Reconfiguration Requires Visualization

The fastest and easiest way to reconfigure space plans is with space management software. It gives you a visual representation of a building with a breakdown of space, showing tenant data in real-time. When you want to visualize changes, interactive floor plans mean you don’t have to rely on architects or CAD software. You can take quick measurements, see floor plans with tenant info, and reimagine tenant space on-demand.

Show, Don’t Tell

When it comes to helping people keep appropriate social distances and crowd density, use signs. Whether it’s floor stickers, signs, or emblems, provide visual cues for where to stand, wait for an elevator, or at reception. In offices with narrow corridors, consider making some one-way.

Touchless Technology

This technology is inherently more hygienic and potentially allows you to track data points. For example, you can use motion sensors to automatically operate faucets, turn lights on and off, and open and close doors. These sensors can generate data illustrating how amenities are being used and offer insight into upcoming maintenance needs.

One of the most useful touchless technologies is the mobile phone app. Tenant experience (TeX) apps can allow tenants and employees to book everything from loading docks to meetings rooms to elevators and A/V systems—without needing to open a door or touch a pen.

Collaborative Office Layout

Employees want more from offices now. They not only need to feel safe, they need their built environment to facilitate what offices are best for—collaboration and fostering a sense of community. An office layout needs to incorporate design that enables human moments and a variety of social interactions.

Think about how to draw people from different departments together. This could mean putting the kitchen near a central location so everyone has to pass other departments to get there. Or placing couches near a main entranceway so people entering and exiting can easily join informal conversations.

Pay attention to acoustics. Some areas need noise deadening features to facilitate focus and privacy; but others work better with a higher background buzz, such as communal areas like a kitchen or foyer.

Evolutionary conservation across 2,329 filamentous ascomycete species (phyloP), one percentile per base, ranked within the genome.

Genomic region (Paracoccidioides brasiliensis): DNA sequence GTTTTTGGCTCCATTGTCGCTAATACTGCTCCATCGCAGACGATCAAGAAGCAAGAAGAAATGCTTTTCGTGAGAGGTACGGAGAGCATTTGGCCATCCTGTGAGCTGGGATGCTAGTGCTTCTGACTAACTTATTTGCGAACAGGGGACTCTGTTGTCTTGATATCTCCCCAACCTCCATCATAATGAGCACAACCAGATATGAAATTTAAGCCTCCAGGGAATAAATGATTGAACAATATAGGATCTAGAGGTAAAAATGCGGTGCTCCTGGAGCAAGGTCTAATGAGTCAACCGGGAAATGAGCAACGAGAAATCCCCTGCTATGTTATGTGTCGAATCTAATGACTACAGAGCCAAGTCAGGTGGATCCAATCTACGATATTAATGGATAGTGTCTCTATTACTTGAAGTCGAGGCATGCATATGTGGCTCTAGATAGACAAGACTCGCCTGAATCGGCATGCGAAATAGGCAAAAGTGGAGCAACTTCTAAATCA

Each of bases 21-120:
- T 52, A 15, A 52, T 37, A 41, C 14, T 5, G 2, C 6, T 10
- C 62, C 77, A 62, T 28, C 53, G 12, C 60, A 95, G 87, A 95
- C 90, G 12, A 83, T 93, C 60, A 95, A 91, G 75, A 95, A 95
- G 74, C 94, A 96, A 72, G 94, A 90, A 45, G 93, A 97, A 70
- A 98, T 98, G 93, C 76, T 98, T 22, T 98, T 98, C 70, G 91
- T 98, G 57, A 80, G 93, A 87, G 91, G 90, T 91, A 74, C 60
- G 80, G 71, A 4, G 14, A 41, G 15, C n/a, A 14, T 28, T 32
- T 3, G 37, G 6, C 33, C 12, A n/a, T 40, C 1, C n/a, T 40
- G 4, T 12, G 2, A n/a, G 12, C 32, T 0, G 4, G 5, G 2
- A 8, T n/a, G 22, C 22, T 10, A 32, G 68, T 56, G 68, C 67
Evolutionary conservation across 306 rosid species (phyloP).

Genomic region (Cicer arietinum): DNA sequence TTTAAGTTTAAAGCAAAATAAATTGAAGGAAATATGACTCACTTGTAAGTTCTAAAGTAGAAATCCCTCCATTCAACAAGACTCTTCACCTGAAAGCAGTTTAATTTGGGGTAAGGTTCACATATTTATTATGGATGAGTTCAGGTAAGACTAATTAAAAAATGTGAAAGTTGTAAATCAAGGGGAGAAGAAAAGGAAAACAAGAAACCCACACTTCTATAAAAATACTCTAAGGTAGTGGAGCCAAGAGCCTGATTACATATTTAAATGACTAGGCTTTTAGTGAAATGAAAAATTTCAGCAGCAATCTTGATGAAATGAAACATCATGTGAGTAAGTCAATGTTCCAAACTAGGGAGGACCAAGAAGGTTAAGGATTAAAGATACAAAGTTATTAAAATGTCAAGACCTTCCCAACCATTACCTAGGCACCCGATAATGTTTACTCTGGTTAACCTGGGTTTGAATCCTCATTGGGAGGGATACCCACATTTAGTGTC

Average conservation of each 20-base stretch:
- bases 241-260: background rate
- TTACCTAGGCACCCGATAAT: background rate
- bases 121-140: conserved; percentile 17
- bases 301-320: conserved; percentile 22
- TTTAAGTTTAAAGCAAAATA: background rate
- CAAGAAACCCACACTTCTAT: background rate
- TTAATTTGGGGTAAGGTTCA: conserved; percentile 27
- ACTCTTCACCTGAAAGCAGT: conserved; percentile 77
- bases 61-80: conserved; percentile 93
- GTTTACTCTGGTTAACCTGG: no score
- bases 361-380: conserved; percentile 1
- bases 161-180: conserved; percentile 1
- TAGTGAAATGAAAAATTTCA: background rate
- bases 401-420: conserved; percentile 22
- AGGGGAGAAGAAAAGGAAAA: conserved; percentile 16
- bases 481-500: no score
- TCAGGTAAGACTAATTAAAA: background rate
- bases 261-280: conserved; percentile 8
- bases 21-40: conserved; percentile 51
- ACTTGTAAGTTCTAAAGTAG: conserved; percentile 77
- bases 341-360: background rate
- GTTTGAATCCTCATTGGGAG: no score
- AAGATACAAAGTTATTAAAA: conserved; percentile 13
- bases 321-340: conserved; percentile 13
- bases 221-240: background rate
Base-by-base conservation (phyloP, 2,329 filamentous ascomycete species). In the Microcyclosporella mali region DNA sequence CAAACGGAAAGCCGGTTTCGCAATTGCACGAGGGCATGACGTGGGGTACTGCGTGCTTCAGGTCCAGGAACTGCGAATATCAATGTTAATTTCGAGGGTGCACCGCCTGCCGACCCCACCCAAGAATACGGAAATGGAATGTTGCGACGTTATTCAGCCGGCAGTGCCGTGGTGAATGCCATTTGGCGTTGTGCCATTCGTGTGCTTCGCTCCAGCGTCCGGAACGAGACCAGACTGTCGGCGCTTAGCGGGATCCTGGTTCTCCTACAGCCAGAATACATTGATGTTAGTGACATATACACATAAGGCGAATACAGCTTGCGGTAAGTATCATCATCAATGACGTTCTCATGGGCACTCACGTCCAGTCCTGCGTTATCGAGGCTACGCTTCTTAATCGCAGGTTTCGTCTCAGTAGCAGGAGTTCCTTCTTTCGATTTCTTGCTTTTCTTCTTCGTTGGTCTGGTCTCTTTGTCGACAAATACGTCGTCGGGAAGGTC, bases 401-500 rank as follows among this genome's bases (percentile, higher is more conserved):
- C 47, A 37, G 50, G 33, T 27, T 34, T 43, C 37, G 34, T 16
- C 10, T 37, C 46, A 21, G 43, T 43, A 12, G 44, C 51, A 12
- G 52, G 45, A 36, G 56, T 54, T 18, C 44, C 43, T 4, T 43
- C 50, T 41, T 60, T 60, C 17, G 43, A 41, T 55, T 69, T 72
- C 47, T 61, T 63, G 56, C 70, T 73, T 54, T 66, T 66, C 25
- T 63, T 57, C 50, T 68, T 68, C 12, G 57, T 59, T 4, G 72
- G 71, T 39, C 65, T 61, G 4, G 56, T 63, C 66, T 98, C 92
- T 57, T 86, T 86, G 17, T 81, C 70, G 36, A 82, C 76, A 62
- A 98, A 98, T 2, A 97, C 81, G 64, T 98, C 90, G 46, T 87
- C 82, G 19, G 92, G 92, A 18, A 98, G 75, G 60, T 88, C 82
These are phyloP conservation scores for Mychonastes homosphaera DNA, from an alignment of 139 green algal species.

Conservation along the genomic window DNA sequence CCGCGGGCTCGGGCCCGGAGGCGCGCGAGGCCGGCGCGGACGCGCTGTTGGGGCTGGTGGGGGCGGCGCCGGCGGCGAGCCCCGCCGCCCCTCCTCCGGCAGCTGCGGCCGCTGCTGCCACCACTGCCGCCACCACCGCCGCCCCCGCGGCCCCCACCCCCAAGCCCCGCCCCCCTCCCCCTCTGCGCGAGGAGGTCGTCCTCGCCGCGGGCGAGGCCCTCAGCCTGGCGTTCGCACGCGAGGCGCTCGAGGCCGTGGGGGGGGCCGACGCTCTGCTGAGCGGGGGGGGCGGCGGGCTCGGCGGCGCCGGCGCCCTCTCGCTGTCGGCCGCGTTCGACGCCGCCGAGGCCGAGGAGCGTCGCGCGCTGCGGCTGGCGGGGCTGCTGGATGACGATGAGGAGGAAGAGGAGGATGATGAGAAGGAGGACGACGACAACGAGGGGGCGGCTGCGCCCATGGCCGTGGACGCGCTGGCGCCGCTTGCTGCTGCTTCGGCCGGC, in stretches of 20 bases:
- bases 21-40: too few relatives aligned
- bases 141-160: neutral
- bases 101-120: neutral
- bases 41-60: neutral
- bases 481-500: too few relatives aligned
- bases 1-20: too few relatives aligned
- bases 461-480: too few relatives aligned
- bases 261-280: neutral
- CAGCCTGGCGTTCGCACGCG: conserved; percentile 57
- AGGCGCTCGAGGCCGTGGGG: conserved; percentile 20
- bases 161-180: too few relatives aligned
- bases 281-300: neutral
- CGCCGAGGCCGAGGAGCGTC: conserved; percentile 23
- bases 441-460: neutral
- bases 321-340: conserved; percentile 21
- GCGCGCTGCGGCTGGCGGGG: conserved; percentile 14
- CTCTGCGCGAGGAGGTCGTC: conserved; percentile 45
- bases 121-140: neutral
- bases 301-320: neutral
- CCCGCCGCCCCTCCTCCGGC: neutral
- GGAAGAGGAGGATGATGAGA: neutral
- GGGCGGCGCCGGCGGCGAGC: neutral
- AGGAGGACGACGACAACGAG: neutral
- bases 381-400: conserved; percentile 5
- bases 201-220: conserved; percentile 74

Office Design for Mental Health and Wellbeing

As the JLL report mentioned, a plurality of employees want relaxation spaces, outdoor spaces, social spaces, and fitness centers at their office. According to Forbes, “87 percent of workers would like their current employer to offer healthier workspace benefits, with options ranging from wellness rooms, company fitness benefits, sit-stands, healthy lunch options and ergonomic seating.”

To attract and accommodate tenants, consider using the WELL Building Standard™ (WELL) when building or redesigning an office layout. WELL is an international organization created to develop the premier standard for comfortable, healthy, and productive indoor environments.

The WELL Building Standard focuses on seven concepts of building performance: Air, Water, Nourishment, Light, Fitness, Comfort and Mind. As Forbes suggests, “even if you have no immediate plans (or the budget!) to become WELL Certified, [you] can still utilize the principles to help create a healthier environment.”

Office layout should incorporate plants as much as possible

Use Space Management Software to Redesign Your Office Layout

Property teams aware of employees’ changed expectations for the office experience will reduce vacancies faster in the post-COVID era. Utilize the principles of the WELL standard. Incorporate hygiene deeply into office layout, along with signs, touchless technology, and dedicated collaboration and wellbeing areas.

Architectural firms like designing new construction projects; not performing re-measurements on existing buildings. So avoid relying on architects for floor plan changes—or to view floor plans—which is time-consuming and costly.

Space management software offers an easier and cheaper way to visualize floor plans and maximize rentable square footage (RSF). It puts you in control of your floor plans and any changes you want to make.

To learn more about preparing commercial offices for a post-COVID world, read the Building Engines eBook, Commercial Office: 7 Keys to a Successful Post-COVID Workplace.